As W3 reach the conclusion of our subject we cannot but feel the inadequacy with which we have treated the theme which has occupied us. The portion of man's nature whose laws and liabilities we have with great brevity rehearsed, is at once the most mysterious and the most momentous of all. This alone it is which allies him with an earthly future beyond the limit of his own existence ; this it is which in its use or abuse controls not solely his own life and welfare, but in ways and to an extent wholly beyond our power to estimate, the welfare of generations to come.

Whether we regard the subject from a purely ethical or a purely physiological point of view, its importance cannot but impress us profoundly. What impulse of man's physical nature most potently governs his actions, his aspirations, and the moral complexion of his life ? Precisely this on which we have been engaged. On what do some of the most difficult questions of modern social morality turn ? Once more, on the control of this impulse. How can we as individuals most certainly secure the moral progress of posterity ? By endowing them with a physical constitution free from the taint of hereditary disease, and a mental con. stitution devoid of inherited tendencies to crime. To accom-piish this, science warns us again and again that no subtle compound of chemicals will suffice, and no future reformation and late adopted purity of life, but only early, unalterable, permanent fidelity to principle.

The hesitancy which has so long, and so naturally kept silent the voice of the medical profession upon these points, should now be laid aside, for the immense collection of statistics leave no doubt as to their accuracy, and their bearing on the future of the race. Many of the best minds in the world of practical and statistical medicine have been earnestly turned in this direction, and, as a consequence, during the last decade great advances in knowledge have been secured, and numerous suggestions have been presented looking to the preservation of the general health. It is not possible for the profession alone unsupported by the public, to carry out those measures of repression and protection, which we have referred to as necessary to effect any reform. And the public, in order to be induced to take any action, must be made acquainted in no uncertain manner with the necessities of the measures asked of it.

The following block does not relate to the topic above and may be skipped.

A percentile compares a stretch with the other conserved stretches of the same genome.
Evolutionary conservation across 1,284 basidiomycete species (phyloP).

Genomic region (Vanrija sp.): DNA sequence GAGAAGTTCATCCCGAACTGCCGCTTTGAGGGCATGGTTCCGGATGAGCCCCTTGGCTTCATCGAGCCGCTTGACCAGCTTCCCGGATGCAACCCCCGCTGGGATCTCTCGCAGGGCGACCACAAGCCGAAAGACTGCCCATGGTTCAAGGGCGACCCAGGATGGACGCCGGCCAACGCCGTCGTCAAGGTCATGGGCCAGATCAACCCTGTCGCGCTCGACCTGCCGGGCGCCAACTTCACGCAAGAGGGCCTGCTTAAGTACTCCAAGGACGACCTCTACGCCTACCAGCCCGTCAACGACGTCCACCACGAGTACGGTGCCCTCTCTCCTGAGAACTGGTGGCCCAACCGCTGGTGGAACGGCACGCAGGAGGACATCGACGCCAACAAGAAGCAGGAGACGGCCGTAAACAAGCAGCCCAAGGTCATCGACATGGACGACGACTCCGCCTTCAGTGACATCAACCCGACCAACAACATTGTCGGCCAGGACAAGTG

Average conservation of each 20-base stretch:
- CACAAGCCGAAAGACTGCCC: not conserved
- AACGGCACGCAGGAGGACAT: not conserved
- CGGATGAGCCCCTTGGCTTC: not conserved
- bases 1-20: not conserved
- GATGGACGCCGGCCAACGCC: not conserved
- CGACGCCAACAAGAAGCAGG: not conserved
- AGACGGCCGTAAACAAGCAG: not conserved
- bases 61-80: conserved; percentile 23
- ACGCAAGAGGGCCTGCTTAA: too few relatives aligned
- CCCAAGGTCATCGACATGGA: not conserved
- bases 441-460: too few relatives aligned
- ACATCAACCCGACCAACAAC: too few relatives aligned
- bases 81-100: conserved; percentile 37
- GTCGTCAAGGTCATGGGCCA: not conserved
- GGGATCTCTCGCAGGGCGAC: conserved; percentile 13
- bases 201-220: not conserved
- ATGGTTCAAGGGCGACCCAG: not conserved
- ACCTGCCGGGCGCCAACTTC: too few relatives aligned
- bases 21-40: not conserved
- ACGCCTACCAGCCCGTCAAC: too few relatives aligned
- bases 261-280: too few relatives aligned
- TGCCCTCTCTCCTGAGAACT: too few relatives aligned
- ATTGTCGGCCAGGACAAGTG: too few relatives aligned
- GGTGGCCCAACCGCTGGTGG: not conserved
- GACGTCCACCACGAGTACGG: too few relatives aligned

Finally, the private individual who is suffering or who only thinks he is suffering, (which is often quite as sad a condition,) from his own misdeeds, and is deprived by the nature of these misdeeds from the sympathy and attention he would otherwise have, should be put in possession of a sufficiency of facts, to enable him to judge whether his fears are groundless, or whether it be not wiser to lay aside all reticence, and seek by prompt means a recovery.

Such have been our aims in composing the foregoing chapters. Whether or not we have succeeded in expressing ourselves regarding them lucidly, instructively, and satisfactorily, the reader who has accompanied us thus far, is better able to judge than ourselves.